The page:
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DMV permit test driven online

Updated: Dec 22, 2023

By Vira Patil and Gilina Voon Dec. 14, 2023 In society’s quickly evolving technological landscape, many tasks are moving online to improve convenience. The Department of Motor Vehicles (DMV) has followed this pattern by allowing prospective drivers to take the permit knowledge test from the comfort of their own homes.

To obtain a permit, individuals are required to take the knowledge test, which assesses student drivers on road signs, traffic laws and the rules of safe driving. For minors, there are 46 questions. There are two methods for taking the test: in person at the DMV office or online. Initially, only adults could take the knowledge test online, but according to The Mercury News, since March 21, 2022, minors have also been able to take the test online with the consent of a parent or guardian.

Previously, the in-person permit tests required students to get at least a score of 38 to pass, with a maximum of three attempts to pass the test, according to California’s DMV. However if all three attempts are failed, then applicants are required to reapply and pay all applicable application fees again. On the other hand, the online permit test uses the software MVProctor, where two attempts are allowed and the third (if necessary) must be taken at the DMV Office.

The DMV states that the pass rate for the in-person test is 56% for the first attempt. While 44% fail the test, only 33% of all test-takers fail all three times. Since the online test has not been proctored for very long, the pass/fail rate is unknown.

“An advantage to the online test is one can take it from the comfort of one’s home and worry less about nerves. It is easier to schedule because one does not have to make an appointment or wait in line at the DMV. This new testing will definitely increase the number of students trying to get their license since it is much easier and faster,” Junior Ashton Ancheta said.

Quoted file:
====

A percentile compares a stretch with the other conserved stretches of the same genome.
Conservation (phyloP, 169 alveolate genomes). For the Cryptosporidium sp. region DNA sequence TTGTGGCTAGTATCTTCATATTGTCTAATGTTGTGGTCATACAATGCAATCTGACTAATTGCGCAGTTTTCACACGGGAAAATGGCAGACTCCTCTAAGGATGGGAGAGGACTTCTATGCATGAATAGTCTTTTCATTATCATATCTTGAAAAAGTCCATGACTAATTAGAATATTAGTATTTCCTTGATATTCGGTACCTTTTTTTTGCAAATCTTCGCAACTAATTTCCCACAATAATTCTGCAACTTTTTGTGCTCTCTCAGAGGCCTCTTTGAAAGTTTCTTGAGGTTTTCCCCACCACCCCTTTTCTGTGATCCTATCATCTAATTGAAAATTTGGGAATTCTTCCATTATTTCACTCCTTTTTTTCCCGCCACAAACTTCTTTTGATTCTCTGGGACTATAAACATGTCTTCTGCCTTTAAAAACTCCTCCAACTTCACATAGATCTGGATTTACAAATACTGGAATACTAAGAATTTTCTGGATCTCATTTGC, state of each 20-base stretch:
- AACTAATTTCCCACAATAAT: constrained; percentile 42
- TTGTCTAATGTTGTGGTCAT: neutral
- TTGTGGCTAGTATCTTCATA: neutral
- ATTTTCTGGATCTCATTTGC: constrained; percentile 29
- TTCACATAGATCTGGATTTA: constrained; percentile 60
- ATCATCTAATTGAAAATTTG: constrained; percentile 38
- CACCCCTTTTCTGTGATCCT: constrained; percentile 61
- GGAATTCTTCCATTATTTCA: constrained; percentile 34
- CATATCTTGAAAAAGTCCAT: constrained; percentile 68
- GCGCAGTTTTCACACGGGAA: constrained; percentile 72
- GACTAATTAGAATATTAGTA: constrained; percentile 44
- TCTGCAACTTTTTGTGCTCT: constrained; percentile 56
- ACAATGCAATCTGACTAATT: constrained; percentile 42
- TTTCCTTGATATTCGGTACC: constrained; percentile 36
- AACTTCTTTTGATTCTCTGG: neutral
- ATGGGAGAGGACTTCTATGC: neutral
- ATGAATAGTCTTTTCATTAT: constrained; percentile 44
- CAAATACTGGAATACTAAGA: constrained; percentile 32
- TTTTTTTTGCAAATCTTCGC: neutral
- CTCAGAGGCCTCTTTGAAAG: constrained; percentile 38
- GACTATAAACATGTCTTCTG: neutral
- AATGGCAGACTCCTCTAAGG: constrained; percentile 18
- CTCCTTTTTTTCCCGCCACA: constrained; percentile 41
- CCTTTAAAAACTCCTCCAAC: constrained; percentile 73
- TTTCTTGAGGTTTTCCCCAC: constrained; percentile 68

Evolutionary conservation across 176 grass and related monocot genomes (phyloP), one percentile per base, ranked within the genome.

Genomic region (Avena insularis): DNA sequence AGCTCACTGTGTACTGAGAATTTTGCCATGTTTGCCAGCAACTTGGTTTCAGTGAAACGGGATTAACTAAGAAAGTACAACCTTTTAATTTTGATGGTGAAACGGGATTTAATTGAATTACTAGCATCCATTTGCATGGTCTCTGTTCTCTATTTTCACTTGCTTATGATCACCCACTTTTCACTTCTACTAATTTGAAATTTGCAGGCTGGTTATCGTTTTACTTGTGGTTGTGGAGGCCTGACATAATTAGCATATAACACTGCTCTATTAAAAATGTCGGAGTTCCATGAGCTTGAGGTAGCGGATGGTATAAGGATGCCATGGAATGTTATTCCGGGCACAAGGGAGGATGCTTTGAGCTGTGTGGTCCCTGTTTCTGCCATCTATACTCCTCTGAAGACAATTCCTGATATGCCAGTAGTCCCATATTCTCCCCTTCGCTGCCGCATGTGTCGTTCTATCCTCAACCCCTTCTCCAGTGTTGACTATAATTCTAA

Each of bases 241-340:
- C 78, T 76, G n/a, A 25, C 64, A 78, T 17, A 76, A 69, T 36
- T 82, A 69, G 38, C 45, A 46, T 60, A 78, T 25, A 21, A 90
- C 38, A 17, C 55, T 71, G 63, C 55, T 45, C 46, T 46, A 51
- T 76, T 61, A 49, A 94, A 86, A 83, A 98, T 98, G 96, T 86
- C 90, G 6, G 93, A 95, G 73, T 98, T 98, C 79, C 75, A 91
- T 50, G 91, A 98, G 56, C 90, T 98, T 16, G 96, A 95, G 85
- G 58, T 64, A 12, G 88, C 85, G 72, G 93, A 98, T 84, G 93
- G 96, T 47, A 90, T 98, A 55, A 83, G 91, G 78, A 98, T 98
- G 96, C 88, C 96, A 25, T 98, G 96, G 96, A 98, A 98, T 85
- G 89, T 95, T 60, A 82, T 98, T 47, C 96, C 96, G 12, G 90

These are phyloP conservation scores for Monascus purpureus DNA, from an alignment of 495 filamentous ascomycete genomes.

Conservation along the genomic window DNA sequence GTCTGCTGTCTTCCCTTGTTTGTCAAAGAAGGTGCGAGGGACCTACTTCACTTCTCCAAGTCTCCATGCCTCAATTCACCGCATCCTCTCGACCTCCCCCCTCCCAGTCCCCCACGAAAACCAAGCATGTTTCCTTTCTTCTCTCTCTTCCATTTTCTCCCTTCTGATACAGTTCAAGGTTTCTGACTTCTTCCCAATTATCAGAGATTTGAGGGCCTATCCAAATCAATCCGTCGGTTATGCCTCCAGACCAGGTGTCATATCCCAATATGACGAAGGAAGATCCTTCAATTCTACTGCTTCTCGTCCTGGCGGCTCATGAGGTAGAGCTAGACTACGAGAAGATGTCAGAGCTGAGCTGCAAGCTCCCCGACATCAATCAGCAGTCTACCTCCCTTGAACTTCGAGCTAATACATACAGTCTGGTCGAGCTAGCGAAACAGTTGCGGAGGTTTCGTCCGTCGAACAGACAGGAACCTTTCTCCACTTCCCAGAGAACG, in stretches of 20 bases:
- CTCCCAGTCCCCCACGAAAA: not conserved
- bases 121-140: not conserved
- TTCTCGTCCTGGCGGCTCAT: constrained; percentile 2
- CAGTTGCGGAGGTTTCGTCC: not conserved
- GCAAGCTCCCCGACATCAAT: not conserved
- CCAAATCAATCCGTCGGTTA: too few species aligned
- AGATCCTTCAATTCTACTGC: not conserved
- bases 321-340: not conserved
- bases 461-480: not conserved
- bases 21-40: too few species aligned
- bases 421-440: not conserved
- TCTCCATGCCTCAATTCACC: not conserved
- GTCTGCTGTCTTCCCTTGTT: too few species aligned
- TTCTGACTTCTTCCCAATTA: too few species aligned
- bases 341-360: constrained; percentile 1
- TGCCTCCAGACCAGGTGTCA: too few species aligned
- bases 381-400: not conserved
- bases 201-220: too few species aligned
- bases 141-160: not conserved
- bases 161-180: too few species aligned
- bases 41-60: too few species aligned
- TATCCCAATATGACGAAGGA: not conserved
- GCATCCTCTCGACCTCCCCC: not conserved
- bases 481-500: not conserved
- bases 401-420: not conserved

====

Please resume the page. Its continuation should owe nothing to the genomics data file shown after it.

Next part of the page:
Per Anita Gore, a spokesperson from the DMV, this new change was implemented to enhance customer convenience by providing more online options. It aims to reduce the time required to complete transactions at a DMV office. However, it is important to note that taking the test online does not entirely eliminate the need to visit the DMV office. Although the application and test can be done online, individuals must still visit the DMV office after passing to finalize identification paperwork, undergo a vision check and have their photo taken.

Liliana Chai Art

Many appreciate the newfound efficiency with which they can take the knowledge test—however, others worry about the possibilities of cheating on the test.

“Online, there are concerns about cheating which may impact the quality of drivers. With little to no regulation around the test, many people are bound to skip studying and just cheat on the test because it is convenient for them. This might ultimately lead to less knowledgeable drivers on the road after passing the exam, which could be dangerous,” Senior Brandon Lee said.

While it may seem that way, the DMV actually employs a mechanism similar to what Canvas uses during student tests. For instance, the virtual test center can detect if someone switches browsers. Additionally, while the test is not proctored, participants are required to share their screen and keep a webcam on so the DMV can monitor them throughout the duration of the test.

The online permit test allows students to receive their results quicker, take the test more efficiently and, by the means of the MVProctor software, offer a more flexible schedule for both the students and administrators that also stands strong against cheating attempts. With the digitization of this integral exam, one thing is for sure: the lines at the DMV will be moving a lot faster.

 

About the Contributors

Vira Patil staff writer Vira Patil is a junior at Leland high school, and this is her first year as a staff writer on The Charger Account. During her free time, she enjoys to binge TV shows, spend time with her family, and play the piano.

Gilina Voon staff writer Gilina Voon is a senior at Leland High School and is a writer and photographer for The Charger Account. During her free time, she enjoys traveling, hanging out with friends, and running.

Liliana Chai artist Liliana Chai is a freshman attending Leland High School and is an artist for the 2023-24 Charger Account. In her free time, she enjoys listening to music, playing piano, sleeping, arts and crafts, and writing poetry. She is looking forward to Journalism and hopes to explore new ideas while collaborating with other people.

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